Investing In Science Can Help Put Food On Africas Plates

TheFood famines, starvation, starvation and long-term food security are not new issues in Africa , nor elsewhere in the developing world. Food security means that all people, at all days, have both physical and economic access to enough food for an active, healthy life.

The most recent figures suggest that food security is far from a reality in Africa. 23% of the continents population some 233 million people, most of them young face dire thirst every day. This number also represents more than a quarter of the global figure for people who live with thirst bordering on starvation.

The geographical distribution of the crisis in sub-Saharan Africa is uneven. Countries whose environmental conditions are least suitable for agriculture are severely at risk. So are those that have been subjected to prolonged periods of warfare or internal social conflict and poor governance. In more recent years, the broad impacts of global climate change and the prolonged effect of the present El Nio phenomenon have intensified the problem.

Ethiopia, South Sudan, Zimbabwe, Malawi, Angola and Mozambique are all at risk. South Africa will, in 2016, possibly cull some 800 000 head of cattle and import at least 300 000 tonnes of maize. As a result, this old topic has become increasingly important in current research and development.

Its clear that economic growth is necessary to make progress in reducing poverty and thirst. But scientists have pointed out that economic growth alone wont objective thirst. Good policies and programmes are needed too. Scientists and researchers have a role to play in these initiatives. After all, substantial and dependable scientific knowledge is needed to implement any successful programmes.

Africas particular challenges

This understanding of sciences value in food security debates prompted South Africas National Science and Technology Forum to host a Discussion Forum on Pulses and Food Security in June 2016.

The meetings preliminary findings make a critical point: food is a necessity, but its also a product.

In other terms, it must generate a profit for the points in the food chain farmers/ growers, transporters, processors, storers and sellers. Its the profit at these points in the chain that keeps the chain working and moving.

Farmers may decide not to put low value harvests into the chain because this lowers profits. That leads to waste at the point of source. This situation may also mean that if render and demand arent in kilter or prices are too high, people wont buy particular food products. So theres garbage again, or what appears to be a surplus. Theres more food than can be purchased or can be afforded. Overcoming this requires marketplace adjustments all along the furnish chain.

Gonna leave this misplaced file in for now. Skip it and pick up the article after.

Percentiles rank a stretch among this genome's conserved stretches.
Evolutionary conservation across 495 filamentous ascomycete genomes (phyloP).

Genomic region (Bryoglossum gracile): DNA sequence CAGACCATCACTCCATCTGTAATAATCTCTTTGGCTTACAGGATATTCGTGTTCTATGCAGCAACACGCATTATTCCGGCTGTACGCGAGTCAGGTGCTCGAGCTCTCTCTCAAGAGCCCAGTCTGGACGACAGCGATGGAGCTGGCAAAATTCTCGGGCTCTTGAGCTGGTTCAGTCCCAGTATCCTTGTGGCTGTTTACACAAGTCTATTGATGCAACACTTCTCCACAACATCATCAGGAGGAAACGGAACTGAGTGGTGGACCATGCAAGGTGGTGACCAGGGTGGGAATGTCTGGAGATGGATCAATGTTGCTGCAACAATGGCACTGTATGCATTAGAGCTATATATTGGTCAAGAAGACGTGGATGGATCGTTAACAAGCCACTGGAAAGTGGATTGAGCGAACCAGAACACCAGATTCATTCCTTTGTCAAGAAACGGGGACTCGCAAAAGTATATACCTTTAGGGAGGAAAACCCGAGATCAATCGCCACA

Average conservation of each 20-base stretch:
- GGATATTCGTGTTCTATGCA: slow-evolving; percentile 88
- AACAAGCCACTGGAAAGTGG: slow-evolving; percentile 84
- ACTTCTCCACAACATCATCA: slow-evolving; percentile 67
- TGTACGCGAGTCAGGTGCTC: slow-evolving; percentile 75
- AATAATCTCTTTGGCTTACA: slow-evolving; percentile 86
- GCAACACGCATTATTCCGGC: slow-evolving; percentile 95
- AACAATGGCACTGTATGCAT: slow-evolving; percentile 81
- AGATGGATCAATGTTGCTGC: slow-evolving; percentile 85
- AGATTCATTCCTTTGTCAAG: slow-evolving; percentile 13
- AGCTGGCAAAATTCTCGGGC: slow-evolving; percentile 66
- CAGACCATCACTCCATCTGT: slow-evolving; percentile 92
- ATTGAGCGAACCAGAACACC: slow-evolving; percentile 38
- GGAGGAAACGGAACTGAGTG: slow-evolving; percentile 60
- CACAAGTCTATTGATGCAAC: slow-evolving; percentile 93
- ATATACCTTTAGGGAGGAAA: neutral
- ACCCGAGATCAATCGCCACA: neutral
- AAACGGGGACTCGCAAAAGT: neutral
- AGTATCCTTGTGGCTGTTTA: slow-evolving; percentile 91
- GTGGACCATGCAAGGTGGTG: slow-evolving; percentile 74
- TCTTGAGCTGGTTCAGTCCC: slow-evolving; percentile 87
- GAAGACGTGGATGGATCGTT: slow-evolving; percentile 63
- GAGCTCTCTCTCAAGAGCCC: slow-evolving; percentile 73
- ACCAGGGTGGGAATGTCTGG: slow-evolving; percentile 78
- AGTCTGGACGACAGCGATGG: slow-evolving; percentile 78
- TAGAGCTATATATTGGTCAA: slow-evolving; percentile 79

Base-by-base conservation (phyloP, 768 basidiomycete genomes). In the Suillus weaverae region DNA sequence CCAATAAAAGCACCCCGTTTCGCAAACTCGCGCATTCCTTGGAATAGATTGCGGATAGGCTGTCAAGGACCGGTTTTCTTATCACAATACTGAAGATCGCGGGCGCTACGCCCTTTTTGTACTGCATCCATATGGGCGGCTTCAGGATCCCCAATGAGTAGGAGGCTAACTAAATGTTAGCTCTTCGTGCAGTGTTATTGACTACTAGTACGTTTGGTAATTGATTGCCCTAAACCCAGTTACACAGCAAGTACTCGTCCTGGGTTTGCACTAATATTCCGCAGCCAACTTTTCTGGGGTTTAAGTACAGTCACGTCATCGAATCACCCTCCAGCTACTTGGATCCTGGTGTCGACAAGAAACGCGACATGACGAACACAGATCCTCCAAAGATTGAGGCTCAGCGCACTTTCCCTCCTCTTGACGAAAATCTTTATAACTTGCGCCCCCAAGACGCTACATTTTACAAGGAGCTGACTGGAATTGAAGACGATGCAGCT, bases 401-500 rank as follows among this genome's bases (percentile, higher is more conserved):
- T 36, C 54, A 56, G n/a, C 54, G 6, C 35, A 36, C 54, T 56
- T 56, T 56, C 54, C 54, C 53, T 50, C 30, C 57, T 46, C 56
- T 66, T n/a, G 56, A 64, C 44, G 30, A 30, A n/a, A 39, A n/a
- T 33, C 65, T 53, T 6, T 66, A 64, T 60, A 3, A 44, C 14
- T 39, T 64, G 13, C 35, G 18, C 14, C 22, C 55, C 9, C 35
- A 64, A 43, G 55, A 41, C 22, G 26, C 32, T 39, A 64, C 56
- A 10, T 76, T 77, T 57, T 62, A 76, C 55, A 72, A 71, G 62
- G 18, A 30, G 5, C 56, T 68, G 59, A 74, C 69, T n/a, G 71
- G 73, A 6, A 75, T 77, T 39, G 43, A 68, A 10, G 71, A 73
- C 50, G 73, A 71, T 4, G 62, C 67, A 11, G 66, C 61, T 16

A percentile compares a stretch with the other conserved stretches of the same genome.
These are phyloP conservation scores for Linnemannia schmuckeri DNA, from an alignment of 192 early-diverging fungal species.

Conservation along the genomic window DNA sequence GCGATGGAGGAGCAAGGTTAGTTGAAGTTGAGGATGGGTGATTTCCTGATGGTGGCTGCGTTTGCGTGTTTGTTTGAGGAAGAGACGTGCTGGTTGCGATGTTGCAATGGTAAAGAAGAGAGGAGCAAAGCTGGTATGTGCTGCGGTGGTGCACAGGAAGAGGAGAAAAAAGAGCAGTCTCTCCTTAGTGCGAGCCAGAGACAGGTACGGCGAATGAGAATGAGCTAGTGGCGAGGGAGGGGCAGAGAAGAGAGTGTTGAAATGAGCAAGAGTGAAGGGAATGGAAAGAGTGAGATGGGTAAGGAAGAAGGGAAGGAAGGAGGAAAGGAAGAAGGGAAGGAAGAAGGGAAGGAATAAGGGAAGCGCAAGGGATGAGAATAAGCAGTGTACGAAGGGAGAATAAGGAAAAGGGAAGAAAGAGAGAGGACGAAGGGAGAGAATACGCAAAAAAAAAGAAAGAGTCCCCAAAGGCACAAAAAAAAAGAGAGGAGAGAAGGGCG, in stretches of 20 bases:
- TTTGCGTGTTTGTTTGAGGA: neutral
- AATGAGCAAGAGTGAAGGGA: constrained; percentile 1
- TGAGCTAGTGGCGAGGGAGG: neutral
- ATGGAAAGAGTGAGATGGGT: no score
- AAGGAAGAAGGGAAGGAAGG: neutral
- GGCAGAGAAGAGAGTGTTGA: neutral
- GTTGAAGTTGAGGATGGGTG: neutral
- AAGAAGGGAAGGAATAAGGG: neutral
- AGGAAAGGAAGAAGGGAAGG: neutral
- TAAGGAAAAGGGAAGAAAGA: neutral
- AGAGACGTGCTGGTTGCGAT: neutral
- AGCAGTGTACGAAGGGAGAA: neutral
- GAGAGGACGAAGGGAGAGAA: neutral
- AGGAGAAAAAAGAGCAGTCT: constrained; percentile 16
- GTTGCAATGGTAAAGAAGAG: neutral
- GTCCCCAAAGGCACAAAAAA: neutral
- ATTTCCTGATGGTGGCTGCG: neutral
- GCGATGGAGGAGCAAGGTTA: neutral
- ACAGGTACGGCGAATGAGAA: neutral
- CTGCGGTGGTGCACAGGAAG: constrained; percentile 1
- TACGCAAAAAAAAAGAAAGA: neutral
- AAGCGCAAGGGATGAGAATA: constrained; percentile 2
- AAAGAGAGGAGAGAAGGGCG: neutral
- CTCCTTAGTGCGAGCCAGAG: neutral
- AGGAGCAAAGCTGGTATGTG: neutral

This is not a uniquely African challenge. Its a global problem. The world produces more food than paying customers actually need, resulting in substantial garbage. Meanwhile hunger and starvation remain endemic, primarily in the worlds developing regions.

Research conducted by the Food and Agricultural Organisation and private sector companies in the agricultural sector shows that there are five critical challenges to food security in sub-Saharan Africa. These are 😛 TAGEND

Critical inputs farmers at all scales of production require high-yielding seeds, effective fertiliser and sufficient water to make a successful harvest. This doesnt always happen, and there are also problems with coordination between farmers and markets.

Access to financing for smallholders especially credit is often inaccessible or unaffordable. This is something that leaves farmers much more vulnerable to marketplace volatility and unpredictable weather.

Property rights in many parts of Africa, farmers are unable to own their land and pledge it as collateral. This restriction their incentive to reinvest in their businesses.

Infrastructure for market access farmers generally can earn higher costs outside of harvest season. Yet few African smallholders have access to proper storage to take advantage of price fluctuations. Many also live in isolated, rural areas where a lack of paved roads, dependable energy, warehouses and cold storage put food security at risk and increase post-harvest loss.

Off-farm income this is critically important to agricultural developing. The first migrants from farms to cities often send fund back to their relatives. Those remittances can money better farm inputs seed, fertiliser and machinery, for example. In addition, farmers and farm outputs benefit if urban employees have incomes sufficient to purchase food at costs that is conducive to farmers to render more.

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